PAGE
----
Thursday August 15, 2019 9:15am - 10:15am EDT
Sea Oats

10:15am EDT

Break
Thursday August 15, 2019 10:15am - 10:30am EDT
Seagrapes

10:30am EDT

Hello World – How I started in AI/ML and how you can too!!!
Artificial Intelligence and Machine Learning are making inroads into every conversation. Many people think that AI/ML is a new kid on the block. Surprisingly, it is a blast from the past which seems to be advancing at a rapid pace and will impact our lives significantly.

When I heard about its resurgence, I was curious to learn more about it. I had constraints: close-to-zero AI/ML experience, no data-scientist skills, and little infrastructure at my disposal. I wanted to dip my toes in AI/ML gently and practically, without getting overwhelmed or bored to death by reading obscure and dry books on this subject. I wanted to learn by doing rather than reading.

If you’re in a similar situation with regards to getting started in AI/ML, this session will provide you with necessary information and practical guidance. I’ll share my experience on how I gently jump-started my journey into AI/ML using Azure ML Studio and how you can too. Then we’ll build/tweak/demo an AI/ML example and create a callable API endpoint for us to test and explore.

Furthermore, I’ll point you to resources, tips and tricks, which I’ve found valuable. In the end, you will learn AI/ML fundamentals and how to jump-start your AI/ML journey practically.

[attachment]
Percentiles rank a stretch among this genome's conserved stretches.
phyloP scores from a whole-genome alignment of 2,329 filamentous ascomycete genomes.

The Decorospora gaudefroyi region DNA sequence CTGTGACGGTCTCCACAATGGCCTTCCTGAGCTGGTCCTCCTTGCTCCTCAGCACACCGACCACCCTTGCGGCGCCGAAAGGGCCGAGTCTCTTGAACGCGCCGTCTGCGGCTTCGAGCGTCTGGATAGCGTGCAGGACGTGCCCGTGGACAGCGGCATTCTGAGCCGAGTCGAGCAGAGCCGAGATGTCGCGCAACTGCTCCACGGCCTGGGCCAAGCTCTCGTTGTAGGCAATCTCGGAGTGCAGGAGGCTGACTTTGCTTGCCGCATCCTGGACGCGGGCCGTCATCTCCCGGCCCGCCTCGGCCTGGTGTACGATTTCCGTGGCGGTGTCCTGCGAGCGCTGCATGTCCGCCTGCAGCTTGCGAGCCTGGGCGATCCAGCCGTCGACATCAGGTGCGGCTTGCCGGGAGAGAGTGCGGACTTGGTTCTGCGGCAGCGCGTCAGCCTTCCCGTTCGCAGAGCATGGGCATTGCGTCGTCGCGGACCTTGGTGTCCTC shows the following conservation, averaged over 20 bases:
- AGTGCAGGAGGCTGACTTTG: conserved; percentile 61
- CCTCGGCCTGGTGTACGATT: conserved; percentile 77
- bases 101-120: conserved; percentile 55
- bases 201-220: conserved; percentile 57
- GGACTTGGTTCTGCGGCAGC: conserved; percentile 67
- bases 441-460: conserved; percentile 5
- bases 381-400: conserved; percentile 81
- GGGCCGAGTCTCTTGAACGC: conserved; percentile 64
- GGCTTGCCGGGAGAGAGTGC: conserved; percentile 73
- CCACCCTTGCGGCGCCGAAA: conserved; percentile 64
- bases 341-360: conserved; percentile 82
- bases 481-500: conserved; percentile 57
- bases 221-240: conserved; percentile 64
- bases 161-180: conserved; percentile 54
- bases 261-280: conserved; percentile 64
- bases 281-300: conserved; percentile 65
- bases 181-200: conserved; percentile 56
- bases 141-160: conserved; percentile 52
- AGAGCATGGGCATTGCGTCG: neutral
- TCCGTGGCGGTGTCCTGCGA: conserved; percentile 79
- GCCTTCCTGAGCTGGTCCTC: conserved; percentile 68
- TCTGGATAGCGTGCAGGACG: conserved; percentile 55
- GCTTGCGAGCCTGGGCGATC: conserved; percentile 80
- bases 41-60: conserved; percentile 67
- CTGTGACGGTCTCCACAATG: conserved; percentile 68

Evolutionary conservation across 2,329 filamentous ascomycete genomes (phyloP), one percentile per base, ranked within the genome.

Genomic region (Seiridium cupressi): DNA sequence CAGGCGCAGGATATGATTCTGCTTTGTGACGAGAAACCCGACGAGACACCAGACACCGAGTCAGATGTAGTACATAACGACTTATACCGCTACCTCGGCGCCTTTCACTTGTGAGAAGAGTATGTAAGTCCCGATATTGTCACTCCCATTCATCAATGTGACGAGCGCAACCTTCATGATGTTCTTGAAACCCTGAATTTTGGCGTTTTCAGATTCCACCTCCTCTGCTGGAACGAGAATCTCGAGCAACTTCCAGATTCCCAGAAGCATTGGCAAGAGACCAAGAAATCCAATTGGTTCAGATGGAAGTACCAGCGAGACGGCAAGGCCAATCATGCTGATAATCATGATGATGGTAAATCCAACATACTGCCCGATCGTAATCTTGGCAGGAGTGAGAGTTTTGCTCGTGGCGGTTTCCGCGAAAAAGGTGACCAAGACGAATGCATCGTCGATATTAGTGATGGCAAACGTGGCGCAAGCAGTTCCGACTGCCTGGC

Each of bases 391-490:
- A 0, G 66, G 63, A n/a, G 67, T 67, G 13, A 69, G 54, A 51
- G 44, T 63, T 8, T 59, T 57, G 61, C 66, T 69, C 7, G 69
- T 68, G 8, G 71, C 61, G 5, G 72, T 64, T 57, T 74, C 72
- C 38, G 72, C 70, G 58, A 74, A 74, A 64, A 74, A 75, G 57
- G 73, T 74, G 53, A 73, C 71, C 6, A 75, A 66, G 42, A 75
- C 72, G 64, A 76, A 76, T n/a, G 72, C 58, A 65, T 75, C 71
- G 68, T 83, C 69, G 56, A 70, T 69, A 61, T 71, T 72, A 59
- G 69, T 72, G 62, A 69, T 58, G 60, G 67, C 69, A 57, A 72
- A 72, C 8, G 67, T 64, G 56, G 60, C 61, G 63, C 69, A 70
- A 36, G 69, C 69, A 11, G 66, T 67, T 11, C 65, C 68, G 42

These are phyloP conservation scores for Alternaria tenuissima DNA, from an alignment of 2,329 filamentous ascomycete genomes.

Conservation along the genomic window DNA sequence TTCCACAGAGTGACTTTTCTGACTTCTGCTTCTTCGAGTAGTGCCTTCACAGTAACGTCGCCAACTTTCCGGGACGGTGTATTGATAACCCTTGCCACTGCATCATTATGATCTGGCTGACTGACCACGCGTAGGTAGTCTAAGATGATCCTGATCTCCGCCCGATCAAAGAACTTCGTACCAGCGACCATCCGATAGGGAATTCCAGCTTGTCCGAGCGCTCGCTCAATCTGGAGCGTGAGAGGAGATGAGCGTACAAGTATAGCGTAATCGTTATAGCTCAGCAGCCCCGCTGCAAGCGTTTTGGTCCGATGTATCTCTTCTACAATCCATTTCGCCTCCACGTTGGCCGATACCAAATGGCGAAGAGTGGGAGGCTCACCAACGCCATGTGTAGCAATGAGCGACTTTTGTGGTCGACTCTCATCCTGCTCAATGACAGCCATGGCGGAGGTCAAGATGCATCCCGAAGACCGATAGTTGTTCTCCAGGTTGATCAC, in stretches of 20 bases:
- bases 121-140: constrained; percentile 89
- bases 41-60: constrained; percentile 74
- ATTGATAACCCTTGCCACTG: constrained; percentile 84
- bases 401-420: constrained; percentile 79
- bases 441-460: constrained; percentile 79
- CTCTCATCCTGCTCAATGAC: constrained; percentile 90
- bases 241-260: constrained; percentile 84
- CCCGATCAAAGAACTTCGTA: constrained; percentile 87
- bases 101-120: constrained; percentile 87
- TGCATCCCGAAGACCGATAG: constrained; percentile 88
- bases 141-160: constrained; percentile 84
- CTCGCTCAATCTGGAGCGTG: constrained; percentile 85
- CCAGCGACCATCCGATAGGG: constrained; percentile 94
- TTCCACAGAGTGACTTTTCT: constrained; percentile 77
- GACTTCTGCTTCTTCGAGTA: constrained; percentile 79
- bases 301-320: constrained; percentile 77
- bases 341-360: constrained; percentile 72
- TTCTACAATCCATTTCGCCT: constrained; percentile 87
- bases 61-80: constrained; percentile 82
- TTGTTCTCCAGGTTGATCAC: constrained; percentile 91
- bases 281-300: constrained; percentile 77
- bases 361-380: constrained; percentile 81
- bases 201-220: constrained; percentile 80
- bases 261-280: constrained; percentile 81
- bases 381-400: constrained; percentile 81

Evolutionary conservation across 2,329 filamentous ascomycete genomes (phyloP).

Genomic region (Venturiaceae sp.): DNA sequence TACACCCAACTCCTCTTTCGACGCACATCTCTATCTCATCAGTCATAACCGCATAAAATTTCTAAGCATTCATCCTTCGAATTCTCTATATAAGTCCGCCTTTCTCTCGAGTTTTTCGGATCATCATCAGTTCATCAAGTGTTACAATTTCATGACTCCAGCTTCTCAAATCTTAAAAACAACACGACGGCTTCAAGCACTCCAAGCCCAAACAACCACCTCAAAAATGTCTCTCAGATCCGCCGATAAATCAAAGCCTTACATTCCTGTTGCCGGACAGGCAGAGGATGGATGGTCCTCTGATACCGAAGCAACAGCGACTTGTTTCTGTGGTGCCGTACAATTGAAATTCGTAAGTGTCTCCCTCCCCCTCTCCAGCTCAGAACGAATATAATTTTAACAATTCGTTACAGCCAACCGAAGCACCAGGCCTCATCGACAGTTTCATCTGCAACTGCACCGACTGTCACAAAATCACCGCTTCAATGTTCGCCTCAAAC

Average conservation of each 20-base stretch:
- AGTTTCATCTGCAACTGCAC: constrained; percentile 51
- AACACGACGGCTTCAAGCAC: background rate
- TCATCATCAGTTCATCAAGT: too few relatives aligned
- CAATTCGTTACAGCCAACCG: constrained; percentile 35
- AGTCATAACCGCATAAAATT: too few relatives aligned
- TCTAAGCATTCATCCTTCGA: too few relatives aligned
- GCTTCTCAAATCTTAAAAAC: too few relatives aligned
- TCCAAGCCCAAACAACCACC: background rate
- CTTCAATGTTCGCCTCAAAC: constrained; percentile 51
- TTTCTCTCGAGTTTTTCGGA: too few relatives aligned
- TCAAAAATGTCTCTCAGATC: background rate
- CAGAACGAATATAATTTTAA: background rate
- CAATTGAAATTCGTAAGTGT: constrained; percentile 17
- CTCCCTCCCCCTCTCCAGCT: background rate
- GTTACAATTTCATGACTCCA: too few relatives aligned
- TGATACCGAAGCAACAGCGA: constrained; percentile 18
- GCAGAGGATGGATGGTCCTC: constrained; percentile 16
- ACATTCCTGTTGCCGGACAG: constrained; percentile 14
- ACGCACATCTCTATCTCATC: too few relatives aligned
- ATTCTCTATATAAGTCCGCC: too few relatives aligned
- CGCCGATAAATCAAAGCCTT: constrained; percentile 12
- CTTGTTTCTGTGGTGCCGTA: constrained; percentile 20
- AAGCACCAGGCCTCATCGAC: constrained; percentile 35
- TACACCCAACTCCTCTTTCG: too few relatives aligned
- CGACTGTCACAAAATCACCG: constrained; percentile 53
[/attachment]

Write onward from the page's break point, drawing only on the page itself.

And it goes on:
Speakers
avatar for Umang Nahata

Umang Nahata

Senior Systems Test Engineer, Progressive
Umang Nahata is passionate about sharing his knowledge with others. He loves code-jams, testing, test automation, and building better software. He has been in the IT industry for more than a decade in a variety of roles and experiences. He is currently a Senior Systems Test Engineer... Read More →



Thursday August 15, 2019 10:30am - 11:30am EDT
Sawgrass

10:30am EDT

Test Ideation: What Writing Taught Me About Testing
Does the creative mind belong in testing? Can drills from writing add anything to our craft as testers? If so, where do they fit in?

Long before my testing journey began, and shortly before studying computer science I was 6 credits from a degree in creative writing. Now, I use these skills daily.

What if testing is both an analytical activity AND a creative one? After meeting and working with thousands of testers and test automation engineers, Paul Merrill has noticed a common struggle for testers is creating tests. With numerous teams, Paul has found several of the drills from creative writing programs can help with directing the mind in testing.